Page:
Sunday, March 29, 2009

On Church Unity, or Lack Thereof

A friend of mine has been participating in an exploration into starting a new church of his preferred denomination near his home. The process prompted him to write about one of the great questions about Christianity: why are there so many different denominations and what are the implications toward the faith as a whole? This is in part a response to what he wrote, and also and attempt to consolidate some of the things I have pondered on the subject over the past few years.

Personally, I'm a Methodist. Why? The basic tenants of the Methodist Church match my personal feelings. I suspect, I hope, that's a big reason why people choose the churches they choose. (Other reasons could include: it was close to home, you have a good kids' program, I was raised a [fill in denomination], all my friends go here, etc.) After some thought, I've come to believe that having different denominations is actually a good thing for the Church. For instance, I believe that Biblical Inerrancy and the related Sola Scriptura theologies can actually be dangerous to the Church. That doesn't mean that I can't acknowledge the comfort that people take in such beliefs, or the power of their faith that allows them to hold the beliefs. And it doesn't mean I'm right about the subject. What it does mean, is that the Methodist doctrine embodied by "Scripture, Reason, Tradition, and Experience" is a much better fit for me than some of the more Lutheran denominations.

People need different things. If someone can't in good conscience be a member of your congregation, isn't it a good thing that there is another across the street that might welcome him? In this way, splits between the denominations can help prevent endless doctrinal debates, and allow the Church as a whole to go on with its work. God has provided through his flawed people a place where I can go with my beliefs, and a place where others can go with theirs.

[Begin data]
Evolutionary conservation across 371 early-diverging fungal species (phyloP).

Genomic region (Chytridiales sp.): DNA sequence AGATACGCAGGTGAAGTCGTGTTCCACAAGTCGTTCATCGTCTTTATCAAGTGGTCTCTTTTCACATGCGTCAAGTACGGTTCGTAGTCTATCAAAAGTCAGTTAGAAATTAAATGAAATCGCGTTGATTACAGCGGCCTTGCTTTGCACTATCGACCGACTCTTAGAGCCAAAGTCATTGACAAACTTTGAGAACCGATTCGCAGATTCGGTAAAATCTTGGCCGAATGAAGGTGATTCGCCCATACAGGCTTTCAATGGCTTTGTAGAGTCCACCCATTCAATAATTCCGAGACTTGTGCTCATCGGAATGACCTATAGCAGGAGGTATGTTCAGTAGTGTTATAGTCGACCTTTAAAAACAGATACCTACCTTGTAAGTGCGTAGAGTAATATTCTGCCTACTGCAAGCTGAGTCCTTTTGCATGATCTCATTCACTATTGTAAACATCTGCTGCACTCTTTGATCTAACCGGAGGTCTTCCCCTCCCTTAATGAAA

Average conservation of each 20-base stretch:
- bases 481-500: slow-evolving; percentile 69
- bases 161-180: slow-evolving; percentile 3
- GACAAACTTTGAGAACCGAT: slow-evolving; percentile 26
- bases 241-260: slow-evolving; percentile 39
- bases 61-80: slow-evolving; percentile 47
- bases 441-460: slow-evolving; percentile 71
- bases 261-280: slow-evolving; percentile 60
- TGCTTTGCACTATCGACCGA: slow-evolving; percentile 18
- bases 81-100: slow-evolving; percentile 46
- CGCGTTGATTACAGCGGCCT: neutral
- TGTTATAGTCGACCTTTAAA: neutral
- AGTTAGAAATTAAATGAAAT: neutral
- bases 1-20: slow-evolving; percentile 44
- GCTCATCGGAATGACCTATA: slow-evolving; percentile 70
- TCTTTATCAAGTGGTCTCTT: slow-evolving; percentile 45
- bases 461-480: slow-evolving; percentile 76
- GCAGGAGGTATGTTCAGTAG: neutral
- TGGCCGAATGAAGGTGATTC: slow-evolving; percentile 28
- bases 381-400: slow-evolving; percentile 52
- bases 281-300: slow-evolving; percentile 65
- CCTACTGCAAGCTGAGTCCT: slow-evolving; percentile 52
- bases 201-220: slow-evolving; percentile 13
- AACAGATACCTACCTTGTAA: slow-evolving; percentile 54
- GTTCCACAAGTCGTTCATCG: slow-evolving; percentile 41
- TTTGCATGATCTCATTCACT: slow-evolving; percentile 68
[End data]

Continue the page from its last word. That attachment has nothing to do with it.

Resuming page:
Here, I will reference the eloquent words of Romans 12, which were written about individual believers, but I think can be applied to the role of denominations in the wider Church:
"Each part gets its meaning from the body as a whole, not the other way around. ... Each of us finds ourselves fashioned into these excellently formed and marvelously functioning parts in Christ's body, let's just go ahead and be what we were made to be, without enviously or pridefully comparing ourselves with each other, or trying to be something we aren't."

This isn't to say we shouldn't worry about the correctness of our faith or the spiritual health of those around us. And I don't want to imply that I wouldn't love to see the denominations consolidate behind the true core tenants of our faith. But I do want to emphasize that denominational differences aren't as pronounced as they sometimes seem, and there's always something you can learn from someone who doesn't follow the same path you do. Even if it's just apologetics. Brian McLaren provides his story of learning about and from other denominations in the book A Generous Orthodoxy, and I found a great deal of food for thought in it.

What I'm trying in my meager way to get across here, is that if you are worried about the people around you (and you should be) and your denomination's place among other denominations and the world (and you should be), then there is always one simple thing you can do. Follow the example of Jesus: love one another. Believe me, doing that is hard enough to keep us all busy.

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